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Terrence RobinsonFarmers harnessing wind to save apples [Albany Times Union 2013-03-25] – “After last year’s crippling frost, dozens of orchards around the state started investing in the machines. Terrence Robinson (right), an applied fruit crop physiologist at Cornell University, estimated that the number of wind machines in the state likely doubled between 2012 and 2013. The 2012 frost prompted Cornell to conduct a study of the machines’ effectiveness. The study found that farms that already utilized the machines fared much better during the frost. ‘The most viable means of frost protection seems to be these wind machines,’ said Robinson. He said that the university recently worked to encourage farmers to think about methods for protecting against frost, rather than simply relying on crop insurance to make up for losses in years that crops fail. ‘A lot of growers have taken up our advice and run with it,’ he said.”

From mushrooms to dandelions, foraged food finds way to U.S. tables [ 2013-03-23] – “Cornell University ecologist Antonio DiTommaso said he was encouraged by the growing interest in eating wild plants and thinks the trend could affect which crops are grown. He no longer buys lettuce in the summer, he said, choosing instead to eat a mixture of plants from his yard in upstate New York. He wondered how far the movement could go in supplanting traditional agriculture. ‘It might have been okay 10,000 years ago,’ said DiTommaso, an assistant professor in the crop and soil sciences department. ‘If we get all of New York City running through our fields in upstate New York, I don’t know that there would be much left.'”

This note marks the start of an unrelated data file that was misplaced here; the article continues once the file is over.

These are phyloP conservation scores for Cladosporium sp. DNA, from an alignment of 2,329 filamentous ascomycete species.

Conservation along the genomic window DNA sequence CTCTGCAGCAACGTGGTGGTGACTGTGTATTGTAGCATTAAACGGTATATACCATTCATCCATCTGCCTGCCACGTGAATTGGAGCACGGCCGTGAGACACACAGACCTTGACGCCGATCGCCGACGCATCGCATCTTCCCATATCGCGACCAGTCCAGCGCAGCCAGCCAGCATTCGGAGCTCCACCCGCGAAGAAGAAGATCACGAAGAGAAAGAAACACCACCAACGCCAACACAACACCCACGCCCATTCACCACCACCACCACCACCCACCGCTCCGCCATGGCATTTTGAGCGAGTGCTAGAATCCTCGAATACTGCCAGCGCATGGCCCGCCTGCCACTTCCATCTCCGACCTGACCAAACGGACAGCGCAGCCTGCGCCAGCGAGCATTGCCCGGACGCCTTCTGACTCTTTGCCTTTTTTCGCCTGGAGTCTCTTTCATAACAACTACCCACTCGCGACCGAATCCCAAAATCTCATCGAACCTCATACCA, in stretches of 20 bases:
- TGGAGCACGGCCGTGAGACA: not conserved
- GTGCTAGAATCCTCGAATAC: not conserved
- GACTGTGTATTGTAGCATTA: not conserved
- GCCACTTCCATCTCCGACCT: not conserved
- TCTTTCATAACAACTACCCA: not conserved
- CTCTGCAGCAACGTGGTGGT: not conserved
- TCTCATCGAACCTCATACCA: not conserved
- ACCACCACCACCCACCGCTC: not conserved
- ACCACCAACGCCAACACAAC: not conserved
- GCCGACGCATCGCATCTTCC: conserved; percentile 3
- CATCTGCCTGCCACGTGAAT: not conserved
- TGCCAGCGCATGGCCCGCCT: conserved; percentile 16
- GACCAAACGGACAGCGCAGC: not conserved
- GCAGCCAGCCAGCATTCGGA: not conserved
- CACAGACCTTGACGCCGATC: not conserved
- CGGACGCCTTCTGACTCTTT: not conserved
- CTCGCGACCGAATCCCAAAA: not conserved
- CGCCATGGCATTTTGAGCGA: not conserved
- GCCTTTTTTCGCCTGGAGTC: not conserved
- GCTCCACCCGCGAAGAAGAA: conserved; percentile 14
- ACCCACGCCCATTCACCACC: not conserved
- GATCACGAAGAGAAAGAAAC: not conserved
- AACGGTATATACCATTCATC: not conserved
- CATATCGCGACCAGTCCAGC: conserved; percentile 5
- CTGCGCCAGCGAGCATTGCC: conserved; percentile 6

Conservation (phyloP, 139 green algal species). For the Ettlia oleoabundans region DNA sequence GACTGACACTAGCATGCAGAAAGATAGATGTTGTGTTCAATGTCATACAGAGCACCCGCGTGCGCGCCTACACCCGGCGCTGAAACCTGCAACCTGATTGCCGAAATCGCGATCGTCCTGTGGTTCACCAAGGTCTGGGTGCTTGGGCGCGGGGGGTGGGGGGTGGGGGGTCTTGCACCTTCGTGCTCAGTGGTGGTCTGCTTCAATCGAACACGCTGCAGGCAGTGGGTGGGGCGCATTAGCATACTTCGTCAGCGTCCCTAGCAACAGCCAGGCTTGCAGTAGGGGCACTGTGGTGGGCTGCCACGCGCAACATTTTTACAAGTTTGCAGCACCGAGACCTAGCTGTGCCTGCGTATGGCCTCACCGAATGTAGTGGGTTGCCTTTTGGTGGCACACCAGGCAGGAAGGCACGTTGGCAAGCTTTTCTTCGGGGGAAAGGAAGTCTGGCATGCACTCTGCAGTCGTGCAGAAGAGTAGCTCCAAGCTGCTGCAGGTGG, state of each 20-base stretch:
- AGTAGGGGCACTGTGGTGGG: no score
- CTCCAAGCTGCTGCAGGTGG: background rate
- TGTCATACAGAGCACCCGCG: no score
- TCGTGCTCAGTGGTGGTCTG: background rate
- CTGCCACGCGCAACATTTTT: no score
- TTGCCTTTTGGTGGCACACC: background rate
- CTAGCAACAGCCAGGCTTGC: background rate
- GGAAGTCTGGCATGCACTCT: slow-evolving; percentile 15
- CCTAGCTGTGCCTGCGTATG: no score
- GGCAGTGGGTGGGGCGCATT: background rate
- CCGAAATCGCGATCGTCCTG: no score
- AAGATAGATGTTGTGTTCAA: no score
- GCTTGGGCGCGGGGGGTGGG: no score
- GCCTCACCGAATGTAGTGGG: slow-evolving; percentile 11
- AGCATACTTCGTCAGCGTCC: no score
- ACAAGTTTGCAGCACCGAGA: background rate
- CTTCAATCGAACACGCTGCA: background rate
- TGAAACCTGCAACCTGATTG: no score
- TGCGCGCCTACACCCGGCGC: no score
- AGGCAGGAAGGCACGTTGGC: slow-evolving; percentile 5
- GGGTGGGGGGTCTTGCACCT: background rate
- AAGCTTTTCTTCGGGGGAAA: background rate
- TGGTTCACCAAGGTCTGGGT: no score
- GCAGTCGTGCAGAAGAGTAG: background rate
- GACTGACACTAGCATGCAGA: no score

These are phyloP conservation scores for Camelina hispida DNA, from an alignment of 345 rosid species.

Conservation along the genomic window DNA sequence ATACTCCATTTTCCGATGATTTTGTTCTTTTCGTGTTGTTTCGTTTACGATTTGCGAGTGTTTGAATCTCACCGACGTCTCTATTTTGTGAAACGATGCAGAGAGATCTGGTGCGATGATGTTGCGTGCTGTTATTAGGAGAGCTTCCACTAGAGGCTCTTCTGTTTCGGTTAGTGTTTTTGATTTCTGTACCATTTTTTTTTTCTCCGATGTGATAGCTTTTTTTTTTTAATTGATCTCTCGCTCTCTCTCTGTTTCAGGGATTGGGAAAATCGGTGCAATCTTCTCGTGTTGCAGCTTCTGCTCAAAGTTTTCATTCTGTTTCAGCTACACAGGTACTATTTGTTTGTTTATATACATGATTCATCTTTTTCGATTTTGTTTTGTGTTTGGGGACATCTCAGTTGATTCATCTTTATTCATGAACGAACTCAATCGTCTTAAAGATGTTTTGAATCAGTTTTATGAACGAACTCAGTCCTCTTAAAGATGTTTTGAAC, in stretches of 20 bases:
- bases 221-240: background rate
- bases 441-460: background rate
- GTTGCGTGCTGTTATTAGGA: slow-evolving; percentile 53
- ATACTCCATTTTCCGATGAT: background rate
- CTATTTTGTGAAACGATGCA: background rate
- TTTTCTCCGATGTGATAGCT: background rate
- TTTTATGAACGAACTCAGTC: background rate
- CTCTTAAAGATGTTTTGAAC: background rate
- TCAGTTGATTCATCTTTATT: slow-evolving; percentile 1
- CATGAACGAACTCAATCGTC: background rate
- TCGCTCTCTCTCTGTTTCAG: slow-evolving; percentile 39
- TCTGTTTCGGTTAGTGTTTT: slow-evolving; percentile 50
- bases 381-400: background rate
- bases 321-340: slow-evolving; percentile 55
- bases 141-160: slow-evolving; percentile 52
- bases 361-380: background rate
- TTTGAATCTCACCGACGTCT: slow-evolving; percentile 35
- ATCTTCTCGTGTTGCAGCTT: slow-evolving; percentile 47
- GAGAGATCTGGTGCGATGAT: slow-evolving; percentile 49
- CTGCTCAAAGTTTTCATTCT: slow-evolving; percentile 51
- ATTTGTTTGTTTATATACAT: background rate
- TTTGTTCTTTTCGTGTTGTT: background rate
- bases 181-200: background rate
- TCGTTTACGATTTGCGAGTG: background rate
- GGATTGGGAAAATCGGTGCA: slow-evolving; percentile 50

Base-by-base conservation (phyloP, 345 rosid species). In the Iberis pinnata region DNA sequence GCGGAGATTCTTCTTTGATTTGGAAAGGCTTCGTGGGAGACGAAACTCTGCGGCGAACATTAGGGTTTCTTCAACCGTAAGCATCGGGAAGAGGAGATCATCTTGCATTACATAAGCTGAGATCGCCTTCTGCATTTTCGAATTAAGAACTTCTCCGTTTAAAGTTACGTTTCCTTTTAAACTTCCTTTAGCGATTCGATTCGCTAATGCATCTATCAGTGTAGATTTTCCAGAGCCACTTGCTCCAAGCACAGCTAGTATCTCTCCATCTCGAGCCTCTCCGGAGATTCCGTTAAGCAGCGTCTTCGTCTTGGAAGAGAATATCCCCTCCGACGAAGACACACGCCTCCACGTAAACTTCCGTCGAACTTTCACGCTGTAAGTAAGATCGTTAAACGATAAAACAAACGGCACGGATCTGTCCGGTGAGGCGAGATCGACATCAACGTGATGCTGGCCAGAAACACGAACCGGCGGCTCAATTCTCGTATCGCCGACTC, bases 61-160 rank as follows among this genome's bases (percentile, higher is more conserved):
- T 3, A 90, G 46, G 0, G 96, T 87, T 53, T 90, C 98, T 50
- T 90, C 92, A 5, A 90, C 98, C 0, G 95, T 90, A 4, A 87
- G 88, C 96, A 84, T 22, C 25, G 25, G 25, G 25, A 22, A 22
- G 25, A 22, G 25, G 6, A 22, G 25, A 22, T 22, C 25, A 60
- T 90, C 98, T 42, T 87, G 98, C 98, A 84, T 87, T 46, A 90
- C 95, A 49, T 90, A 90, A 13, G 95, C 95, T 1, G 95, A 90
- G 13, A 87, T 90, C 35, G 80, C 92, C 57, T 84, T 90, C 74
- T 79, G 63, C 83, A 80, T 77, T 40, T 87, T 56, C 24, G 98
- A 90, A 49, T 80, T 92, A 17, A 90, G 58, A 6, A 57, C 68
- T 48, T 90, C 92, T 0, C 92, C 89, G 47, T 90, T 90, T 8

Compost helps restore soil in arid region of China [Cornell Chronicle 2013-03-25] – “Parched land in China has prompted Cornell environmental experts to come up with a simple solution to restore soils in arid areas, using wood chips and compost. Led by Rebecca Schneider, associate professor of natural resources, researchers have shown that a method they developed to restore agricultural land by adding components into the upper soil layer, and collecting and retaining water to make the most of meager rainfall supplies can also contribute to soil fertility and carbon sequestration.”

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